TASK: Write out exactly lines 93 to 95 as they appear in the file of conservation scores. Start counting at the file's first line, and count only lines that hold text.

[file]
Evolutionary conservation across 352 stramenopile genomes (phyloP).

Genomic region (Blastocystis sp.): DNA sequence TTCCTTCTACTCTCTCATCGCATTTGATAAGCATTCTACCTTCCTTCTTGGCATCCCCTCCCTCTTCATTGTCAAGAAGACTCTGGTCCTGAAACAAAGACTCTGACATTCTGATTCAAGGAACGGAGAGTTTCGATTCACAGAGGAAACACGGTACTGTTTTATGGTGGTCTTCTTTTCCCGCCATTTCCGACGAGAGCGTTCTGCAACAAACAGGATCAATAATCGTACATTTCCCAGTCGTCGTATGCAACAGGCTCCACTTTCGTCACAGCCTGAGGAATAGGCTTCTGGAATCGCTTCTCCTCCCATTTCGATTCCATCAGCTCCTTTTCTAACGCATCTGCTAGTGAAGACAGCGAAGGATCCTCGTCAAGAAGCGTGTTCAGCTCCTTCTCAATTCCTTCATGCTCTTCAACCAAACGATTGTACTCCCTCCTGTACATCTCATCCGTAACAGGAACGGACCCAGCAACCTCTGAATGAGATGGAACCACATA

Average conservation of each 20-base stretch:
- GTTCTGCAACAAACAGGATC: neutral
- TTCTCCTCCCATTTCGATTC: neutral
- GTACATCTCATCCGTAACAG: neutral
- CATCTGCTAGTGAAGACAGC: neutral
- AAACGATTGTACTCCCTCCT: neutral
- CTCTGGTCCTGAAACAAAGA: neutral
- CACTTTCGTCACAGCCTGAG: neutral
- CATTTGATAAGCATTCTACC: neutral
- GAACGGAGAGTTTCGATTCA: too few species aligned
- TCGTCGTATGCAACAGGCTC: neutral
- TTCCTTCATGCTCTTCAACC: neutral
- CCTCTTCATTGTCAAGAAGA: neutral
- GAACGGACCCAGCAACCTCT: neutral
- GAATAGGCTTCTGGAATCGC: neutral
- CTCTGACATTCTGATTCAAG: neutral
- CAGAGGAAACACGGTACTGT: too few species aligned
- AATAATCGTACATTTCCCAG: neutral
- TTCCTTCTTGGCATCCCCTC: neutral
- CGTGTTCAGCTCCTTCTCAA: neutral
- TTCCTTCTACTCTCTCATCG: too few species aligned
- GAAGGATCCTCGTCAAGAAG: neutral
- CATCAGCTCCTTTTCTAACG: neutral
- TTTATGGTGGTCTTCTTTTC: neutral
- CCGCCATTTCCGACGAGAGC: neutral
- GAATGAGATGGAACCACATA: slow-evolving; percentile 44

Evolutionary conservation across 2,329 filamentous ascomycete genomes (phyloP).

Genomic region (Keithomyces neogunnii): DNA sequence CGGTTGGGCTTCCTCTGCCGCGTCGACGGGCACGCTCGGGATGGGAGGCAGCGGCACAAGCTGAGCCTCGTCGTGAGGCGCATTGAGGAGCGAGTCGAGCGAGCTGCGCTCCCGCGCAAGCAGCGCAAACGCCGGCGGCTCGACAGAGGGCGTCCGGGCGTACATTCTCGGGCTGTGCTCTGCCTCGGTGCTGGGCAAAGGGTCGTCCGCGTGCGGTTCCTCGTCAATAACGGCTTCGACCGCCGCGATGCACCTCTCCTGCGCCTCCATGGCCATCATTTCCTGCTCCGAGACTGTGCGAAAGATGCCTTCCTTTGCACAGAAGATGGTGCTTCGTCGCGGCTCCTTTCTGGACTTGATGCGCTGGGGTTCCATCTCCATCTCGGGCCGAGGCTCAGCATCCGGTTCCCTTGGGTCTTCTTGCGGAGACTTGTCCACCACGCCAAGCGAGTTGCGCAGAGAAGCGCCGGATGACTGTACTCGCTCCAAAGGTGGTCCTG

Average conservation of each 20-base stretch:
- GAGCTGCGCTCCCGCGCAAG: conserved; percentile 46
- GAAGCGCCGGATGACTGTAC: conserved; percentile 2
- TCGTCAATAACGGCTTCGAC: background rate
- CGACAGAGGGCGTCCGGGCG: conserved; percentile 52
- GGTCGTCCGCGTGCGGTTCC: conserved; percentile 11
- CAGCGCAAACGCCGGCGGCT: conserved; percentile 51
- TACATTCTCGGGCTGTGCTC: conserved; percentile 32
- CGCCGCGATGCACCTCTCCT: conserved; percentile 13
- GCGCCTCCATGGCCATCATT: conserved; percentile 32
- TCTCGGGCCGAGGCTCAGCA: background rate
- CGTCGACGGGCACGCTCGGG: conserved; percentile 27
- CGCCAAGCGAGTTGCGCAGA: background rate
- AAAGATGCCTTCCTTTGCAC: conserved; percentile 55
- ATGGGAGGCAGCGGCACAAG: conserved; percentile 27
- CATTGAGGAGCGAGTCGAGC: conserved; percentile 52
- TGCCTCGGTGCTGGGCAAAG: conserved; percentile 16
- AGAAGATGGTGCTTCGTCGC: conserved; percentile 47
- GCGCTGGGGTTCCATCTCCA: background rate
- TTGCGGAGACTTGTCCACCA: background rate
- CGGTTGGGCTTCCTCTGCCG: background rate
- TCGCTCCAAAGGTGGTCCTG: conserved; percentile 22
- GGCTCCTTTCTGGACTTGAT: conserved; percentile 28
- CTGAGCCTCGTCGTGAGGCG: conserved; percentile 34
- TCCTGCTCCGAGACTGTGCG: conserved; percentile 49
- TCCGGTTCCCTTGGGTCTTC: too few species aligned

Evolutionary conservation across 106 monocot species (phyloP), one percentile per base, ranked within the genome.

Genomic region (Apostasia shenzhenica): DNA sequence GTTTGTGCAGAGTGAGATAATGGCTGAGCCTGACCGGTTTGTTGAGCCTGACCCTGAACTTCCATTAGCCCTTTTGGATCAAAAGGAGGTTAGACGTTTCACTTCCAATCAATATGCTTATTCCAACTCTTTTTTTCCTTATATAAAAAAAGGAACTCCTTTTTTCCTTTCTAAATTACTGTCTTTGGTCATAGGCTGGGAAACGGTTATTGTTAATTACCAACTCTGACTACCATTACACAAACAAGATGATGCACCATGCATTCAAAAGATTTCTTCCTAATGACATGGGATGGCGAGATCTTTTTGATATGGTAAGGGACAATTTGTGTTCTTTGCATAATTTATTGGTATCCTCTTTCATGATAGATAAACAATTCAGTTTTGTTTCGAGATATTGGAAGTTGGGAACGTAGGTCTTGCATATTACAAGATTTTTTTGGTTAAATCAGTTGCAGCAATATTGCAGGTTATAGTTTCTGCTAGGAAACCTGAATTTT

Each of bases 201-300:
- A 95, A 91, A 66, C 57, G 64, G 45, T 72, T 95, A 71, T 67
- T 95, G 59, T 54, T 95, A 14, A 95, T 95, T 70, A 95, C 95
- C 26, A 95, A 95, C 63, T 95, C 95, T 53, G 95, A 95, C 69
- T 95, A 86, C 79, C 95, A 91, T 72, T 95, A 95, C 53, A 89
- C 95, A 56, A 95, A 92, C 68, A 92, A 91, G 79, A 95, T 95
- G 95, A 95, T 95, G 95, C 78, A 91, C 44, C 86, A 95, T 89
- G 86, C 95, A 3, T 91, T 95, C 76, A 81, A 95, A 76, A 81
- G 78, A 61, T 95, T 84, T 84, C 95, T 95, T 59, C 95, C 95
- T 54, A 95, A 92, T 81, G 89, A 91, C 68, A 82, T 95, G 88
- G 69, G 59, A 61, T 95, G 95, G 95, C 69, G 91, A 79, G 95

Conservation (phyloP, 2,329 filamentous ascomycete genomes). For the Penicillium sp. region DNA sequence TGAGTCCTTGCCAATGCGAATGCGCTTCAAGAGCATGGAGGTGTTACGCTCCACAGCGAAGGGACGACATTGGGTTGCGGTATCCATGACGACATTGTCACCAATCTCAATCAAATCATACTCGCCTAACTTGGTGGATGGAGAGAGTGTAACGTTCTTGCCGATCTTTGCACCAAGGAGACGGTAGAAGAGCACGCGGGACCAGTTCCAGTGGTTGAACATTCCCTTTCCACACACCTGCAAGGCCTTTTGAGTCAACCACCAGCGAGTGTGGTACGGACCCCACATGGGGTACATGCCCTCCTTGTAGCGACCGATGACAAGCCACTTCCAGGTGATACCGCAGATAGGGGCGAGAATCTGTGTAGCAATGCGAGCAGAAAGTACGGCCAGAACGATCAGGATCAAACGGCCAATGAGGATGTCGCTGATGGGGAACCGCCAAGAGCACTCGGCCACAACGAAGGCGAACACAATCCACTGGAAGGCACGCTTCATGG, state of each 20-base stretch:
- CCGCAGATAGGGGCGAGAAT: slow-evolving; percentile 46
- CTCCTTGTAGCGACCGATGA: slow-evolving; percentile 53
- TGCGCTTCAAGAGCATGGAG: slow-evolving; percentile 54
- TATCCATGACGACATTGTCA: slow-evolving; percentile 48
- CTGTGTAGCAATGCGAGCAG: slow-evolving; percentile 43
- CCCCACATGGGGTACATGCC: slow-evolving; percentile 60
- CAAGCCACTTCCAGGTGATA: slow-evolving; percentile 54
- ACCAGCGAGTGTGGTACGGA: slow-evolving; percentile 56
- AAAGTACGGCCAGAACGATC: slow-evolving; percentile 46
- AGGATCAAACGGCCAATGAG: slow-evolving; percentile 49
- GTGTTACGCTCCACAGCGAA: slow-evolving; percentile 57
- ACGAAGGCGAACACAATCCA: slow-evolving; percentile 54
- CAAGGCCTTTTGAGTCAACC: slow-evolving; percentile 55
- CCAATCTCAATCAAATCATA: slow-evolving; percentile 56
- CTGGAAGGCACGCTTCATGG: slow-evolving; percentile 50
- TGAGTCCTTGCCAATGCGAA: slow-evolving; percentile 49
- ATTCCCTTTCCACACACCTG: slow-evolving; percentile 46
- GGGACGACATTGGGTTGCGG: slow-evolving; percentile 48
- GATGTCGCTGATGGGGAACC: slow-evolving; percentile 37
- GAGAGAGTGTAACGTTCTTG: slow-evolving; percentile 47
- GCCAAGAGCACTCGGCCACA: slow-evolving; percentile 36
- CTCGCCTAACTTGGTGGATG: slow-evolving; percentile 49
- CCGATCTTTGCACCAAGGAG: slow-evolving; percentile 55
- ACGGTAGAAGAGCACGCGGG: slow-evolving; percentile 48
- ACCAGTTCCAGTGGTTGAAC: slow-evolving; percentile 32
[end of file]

- CCGATCTTTGCACCAAGGAG: slow-evolving; percentile 55
- ACGGTAGAAGAGCACGCGGG: slow-evolving; percentile 48
- ACCAGTTCCAGTGGTTGAAC: slow-evolving; percentile 32